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Citation Analysis Identifies 1994's Most-Cited Authors, Hottest Topics

Editor's Note: Since 1993, the newsletter Science Watch has ranked the year's most cited scientists and research papers. Based on records compiled by the Philadelphia-based Institute for Scientific Information (ISI), analysts prepared such rosters for 1994. Researchers are ranked by their number of "hot papers." An article is considered "hot" if it has garnered a substantially greater number of citations, within a two-year period, than other papers in similar disciplines. For instance, the 199

The Scientist Staff

Editor's Note: Since 1993, the newsletter Science Watch has ranked the year's most cited scientists and research papers. Based on records compiled by the Philadelphia-based Institute for Scientific Information (ISI), analysts prepared such rosters for 1994. Researchers are ranked by their number of "hot papers." An article is considered "hot" if it has garnered a substantially greater number of citations, within a two-year period, than other papers in similar disciplines. For instance, the 1994 ranking was based on the period between November 1992 and December 1994. In each of the last two years, Bert Vogelstein, a molecular biologist from Johns Hopkins University, has accululated more "hot papers" than any other researcher (The Scientist, May 2, 1994, p[age 14). Another list notes the most cited papers published in 1994, based on the number of ciations each received in the same year.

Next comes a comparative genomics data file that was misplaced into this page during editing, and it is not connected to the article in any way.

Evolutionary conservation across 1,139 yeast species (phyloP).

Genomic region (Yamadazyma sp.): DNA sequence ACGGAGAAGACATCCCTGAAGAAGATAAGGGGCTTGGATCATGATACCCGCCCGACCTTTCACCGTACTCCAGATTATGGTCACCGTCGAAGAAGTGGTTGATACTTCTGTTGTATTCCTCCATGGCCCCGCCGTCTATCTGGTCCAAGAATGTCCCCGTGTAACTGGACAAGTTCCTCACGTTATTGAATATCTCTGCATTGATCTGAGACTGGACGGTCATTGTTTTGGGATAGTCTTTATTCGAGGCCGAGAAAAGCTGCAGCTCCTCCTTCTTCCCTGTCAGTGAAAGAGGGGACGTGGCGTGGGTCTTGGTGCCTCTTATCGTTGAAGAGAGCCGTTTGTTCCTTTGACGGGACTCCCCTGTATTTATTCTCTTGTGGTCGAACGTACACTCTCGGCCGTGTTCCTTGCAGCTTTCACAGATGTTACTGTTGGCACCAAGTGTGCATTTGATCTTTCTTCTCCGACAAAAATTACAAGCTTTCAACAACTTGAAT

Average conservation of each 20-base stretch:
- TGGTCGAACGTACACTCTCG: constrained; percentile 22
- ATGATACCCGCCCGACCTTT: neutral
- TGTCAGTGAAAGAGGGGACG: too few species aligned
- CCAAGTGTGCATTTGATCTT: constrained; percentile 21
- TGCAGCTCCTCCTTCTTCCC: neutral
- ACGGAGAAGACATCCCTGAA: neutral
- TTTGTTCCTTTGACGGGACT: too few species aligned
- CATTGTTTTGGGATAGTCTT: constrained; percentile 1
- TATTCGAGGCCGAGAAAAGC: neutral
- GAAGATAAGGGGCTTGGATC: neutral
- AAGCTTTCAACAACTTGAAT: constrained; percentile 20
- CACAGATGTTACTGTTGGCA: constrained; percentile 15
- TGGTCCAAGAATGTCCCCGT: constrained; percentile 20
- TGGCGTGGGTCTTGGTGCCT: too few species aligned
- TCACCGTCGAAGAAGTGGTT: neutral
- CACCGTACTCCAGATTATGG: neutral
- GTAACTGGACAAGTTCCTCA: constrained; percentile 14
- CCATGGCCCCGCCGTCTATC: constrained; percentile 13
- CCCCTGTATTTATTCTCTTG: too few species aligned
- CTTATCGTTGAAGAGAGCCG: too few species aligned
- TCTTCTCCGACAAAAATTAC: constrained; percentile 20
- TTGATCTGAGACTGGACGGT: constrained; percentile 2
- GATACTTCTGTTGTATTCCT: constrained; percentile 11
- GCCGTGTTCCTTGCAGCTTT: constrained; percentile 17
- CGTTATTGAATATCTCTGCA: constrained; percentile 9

The February 1995 kScience Watch article in which...

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